Stuxnet is a computer worm that targets computer systems using the Windows operating system. Stuxnet was first detected in June of 2010 and immediately gained the attention of PC security researchers around the world. This is because it appears that Stuxnet is designed to spy on and take over industrial equipment and control systems. Specifically, Stuxnet attacks SCADA process monitoring and control systems, making Stuxnet a significant threat to critical infrastructure such as nuclear power facilities. Stuxnet is also able to reprogram logic controllers and to hide its presence. Stuxnet also includes a rootkit for PLC reprogrammable systems.
The reason why the Stuxnet worm gained widespread media attention is because Stuxnet may have been used to attack certain essential targets in Iran. Malware analysts consider that Stuxnet has the capacity to function as a cybernetic weapon to be used in acts of war, as a way to attack the enemy's infrastructure and computer systems. At the time of the discovery of Stuxnet, it was discovered that almost two thirds of all infected computer systems were found in Iran, giving rise to the theory that its presence was caused by a possible attack on Iran's industrial infrastructure. If this is the case, Stuxnet takes a new, previously unheard-of dimension, since its attacks would necessitate the support of the resources of a sovereign nation.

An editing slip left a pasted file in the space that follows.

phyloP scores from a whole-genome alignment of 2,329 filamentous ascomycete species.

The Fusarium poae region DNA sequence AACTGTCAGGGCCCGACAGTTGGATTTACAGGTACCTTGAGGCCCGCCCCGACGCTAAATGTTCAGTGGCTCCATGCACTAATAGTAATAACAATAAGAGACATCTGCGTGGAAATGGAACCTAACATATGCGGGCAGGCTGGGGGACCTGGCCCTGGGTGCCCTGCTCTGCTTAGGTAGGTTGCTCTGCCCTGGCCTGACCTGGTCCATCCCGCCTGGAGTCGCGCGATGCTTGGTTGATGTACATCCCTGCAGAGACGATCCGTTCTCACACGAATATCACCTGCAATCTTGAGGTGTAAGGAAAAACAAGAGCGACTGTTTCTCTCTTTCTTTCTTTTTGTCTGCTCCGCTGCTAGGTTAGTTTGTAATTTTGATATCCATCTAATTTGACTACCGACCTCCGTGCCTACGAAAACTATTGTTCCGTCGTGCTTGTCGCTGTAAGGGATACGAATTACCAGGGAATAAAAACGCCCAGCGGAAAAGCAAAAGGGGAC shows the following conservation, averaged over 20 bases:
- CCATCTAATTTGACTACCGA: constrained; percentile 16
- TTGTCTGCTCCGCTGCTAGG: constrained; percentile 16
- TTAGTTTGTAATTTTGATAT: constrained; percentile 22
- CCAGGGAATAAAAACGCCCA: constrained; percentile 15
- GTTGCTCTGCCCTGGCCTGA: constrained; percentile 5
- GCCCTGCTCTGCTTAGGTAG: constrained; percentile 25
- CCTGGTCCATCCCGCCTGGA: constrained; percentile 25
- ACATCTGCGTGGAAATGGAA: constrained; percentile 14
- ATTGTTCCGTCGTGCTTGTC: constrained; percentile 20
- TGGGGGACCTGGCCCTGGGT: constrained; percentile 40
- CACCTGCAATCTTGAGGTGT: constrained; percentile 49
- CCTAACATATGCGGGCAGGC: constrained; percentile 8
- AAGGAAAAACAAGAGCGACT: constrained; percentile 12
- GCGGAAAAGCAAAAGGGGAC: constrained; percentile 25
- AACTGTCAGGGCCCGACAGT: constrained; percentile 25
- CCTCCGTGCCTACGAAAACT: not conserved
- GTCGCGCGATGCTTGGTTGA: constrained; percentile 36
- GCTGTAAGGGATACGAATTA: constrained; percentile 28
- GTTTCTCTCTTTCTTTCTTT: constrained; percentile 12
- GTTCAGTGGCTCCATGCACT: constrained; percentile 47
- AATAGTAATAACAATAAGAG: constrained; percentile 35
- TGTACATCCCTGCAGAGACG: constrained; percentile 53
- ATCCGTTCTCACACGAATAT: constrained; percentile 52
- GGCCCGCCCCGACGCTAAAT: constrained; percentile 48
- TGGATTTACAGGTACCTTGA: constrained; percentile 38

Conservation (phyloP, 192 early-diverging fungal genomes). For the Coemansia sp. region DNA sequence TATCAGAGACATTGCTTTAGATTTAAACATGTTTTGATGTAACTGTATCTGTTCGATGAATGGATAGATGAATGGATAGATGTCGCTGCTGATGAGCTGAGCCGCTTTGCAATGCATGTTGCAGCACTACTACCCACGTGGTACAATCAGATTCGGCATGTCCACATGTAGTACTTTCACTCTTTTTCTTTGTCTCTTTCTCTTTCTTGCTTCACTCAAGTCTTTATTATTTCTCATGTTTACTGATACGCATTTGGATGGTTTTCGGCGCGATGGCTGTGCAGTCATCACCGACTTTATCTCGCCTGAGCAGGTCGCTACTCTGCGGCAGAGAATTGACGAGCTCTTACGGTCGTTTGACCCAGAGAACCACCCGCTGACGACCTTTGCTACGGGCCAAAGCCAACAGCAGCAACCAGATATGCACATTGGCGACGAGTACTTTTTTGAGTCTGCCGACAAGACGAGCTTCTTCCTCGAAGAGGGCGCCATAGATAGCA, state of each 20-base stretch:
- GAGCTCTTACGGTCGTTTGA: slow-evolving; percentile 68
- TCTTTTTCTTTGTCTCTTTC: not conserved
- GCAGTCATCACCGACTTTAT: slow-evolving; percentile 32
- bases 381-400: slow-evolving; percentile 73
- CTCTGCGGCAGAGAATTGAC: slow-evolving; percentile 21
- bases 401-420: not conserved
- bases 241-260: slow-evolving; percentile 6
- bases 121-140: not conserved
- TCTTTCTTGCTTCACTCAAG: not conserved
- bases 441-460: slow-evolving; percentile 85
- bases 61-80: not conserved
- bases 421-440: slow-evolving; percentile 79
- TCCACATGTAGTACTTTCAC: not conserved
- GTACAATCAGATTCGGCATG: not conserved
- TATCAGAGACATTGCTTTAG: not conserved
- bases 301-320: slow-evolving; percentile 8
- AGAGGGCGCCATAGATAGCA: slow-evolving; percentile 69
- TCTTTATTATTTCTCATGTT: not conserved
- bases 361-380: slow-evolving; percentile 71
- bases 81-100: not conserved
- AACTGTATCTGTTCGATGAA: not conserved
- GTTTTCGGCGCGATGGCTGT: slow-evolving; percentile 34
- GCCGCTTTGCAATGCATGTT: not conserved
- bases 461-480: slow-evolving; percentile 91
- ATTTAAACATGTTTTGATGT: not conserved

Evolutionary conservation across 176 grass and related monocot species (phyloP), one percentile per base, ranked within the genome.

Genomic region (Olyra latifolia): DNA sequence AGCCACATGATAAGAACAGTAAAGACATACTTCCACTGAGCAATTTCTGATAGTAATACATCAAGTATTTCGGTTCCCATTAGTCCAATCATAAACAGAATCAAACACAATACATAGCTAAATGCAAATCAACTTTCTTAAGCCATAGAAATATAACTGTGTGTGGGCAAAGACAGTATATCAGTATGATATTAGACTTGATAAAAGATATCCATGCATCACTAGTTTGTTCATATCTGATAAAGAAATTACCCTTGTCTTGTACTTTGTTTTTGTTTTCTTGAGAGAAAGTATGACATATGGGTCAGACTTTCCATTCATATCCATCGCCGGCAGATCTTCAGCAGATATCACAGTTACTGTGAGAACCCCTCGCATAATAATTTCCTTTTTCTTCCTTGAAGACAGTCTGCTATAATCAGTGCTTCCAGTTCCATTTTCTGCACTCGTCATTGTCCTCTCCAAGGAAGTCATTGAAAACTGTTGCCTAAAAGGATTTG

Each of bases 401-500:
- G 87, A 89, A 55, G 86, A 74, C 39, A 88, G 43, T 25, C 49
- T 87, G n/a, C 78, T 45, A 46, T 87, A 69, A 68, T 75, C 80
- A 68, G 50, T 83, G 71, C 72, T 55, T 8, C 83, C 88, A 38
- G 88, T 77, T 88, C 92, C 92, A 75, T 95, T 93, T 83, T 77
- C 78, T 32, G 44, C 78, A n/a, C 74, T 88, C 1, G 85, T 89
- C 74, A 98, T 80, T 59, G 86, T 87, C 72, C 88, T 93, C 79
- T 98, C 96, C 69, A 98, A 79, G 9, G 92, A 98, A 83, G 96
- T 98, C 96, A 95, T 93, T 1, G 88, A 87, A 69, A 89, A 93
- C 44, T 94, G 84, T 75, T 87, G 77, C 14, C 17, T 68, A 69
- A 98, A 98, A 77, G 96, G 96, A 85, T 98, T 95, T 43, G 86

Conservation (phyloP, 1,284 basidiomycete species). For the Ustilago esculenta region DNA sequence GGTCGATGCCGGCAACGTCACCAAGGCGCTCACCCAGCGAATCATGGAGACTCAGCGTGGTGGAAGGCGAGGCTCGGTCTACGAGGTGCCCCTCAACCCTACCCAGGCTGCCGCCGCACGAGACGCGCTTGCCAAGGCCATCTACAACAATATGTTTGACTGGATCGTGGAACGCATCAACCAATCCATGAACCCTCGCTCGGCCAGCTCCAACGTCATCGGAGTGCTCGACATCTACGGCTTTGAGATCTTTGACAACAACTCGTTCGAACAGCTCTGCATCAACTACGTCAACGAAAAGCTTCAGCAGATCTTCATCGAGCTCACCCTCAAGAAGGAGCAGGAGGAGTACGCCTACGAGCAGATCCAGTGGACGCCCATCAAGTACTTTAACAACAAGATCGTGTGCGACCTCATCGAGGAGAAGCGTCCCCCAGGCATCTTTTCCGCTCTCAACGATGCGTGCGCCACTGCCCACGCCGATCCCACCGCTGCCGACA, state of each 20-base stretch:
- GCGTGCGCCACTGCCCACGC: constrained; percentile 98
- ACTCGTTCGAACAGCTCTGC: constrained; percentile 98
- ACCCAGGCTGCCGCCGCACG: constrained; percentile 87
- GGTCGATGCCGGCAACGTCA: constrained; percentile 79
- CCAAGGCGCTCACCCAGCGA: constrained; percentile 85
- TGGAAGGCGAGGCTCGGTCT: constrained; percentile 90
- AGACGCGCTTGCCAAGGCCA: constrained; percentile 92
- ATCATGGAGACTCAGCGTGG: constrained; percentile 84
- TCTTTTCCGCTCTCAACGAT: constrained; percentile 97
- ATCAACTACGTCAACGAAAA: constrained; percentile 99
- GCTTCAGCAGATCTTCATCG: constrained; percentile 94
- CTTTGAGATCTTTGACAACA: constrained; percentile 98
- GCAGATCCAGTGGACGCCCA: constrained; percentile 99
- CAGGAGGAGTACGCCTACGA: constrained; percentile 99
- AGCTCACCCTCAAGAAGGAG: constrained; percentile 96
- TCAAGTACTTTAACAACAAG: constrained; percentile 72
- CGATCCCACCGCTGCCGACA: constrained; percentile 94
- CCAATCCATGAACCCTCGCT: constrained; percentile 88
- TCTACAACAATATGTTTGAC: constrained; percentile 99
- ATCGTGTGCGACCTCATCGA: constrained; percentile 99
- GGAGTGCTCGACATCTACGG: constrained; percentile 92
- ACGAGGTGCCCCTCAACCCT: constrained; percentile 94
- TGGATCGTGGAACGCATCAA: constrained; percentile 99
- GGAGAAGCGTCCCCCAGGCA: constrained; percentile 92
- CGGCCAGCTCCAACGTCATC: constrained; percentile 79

According to the media and some PC security researchers, it seems that Stuxnet was targeting high-value industrial targets within Iran, including Siemens control systems. Stuxnet attack may have delayed the establishment of the Bushehr nuclear power plant, as well as caused damage to several important Iranian targets. Iranian media sources have claimed that Stuxnet was created to attack their resources, pointing to the American or Israeli secret services as the possible sources for this dangerous computer worm.
While most of the victims of Stuxnet are concentrated in Iran, this dangerous computer worm has attacked thousands of industrial computer systems all around the world. Stuxnet attacks by taking advantage of four specific zero-day vulnerabilities in the WinCC/PCS 7 industrial monitoring and control systems used by Siemens. Initial contact with Stuxnet takes place through an infected external memory drive (such as a USB memory stick) after which Stuxnet can spread to attack all computer systems connected to the infected machine's network.
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